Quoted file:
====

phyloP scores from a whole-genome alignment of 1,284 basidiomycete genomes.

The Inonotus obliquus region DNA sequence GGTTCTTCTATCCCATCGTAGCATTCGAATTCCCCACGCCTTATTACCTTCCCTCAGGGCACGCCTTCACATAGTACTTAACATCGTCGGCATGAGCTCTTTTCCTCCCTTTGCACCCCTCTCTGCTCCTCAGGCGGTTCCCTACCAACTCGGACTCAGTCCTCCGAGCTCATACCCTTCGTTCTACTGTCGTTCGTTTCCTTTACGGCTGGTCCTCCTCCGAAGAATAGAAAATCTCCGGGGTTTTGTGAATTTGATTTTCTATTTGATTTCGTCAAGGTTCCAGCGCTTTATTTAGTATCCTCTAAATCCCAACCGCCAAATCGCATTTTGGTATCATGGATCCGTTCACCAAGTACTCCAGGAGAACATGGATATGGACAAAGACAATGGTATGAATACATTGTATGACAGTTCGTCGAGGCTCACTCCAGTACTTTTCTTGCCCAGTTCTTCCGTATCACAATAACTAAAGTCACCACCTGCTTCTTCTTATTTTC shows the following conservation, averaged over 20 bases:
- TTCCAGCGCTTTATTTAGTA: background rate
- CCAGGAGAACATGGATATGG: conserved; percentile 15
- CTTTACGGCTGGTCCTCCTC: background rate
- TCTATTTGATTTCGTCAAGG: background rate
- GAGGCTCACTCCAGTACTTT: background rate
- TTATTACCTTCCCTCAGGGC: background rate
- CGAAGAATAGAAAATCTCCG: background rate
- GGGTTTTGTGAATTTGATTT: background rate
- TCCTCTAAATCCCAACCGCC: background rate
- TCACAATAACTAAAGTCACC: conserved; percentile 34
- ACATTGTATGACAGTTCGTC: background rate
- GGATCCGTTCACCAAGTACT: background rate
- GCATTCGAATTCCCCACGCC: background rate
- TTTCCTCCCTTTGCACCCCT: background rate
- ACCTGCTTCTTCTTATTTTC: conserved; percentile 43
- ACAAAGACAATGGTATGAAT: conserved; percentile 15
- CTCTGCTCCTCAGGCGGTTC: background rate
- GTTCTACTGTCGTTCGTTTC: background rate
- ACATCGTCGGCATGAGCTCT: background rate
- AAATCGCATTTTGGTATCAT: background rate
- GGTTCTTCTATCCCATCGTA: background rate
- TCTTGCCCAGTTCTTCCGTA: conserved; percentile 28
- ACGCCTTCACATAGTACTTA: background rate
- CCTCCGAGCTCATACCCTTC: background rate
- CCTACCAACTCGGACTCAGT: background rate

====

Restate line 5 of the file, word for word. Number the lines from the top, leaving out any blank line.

- CTTTACGGCTGGTCCTCCTC: background rate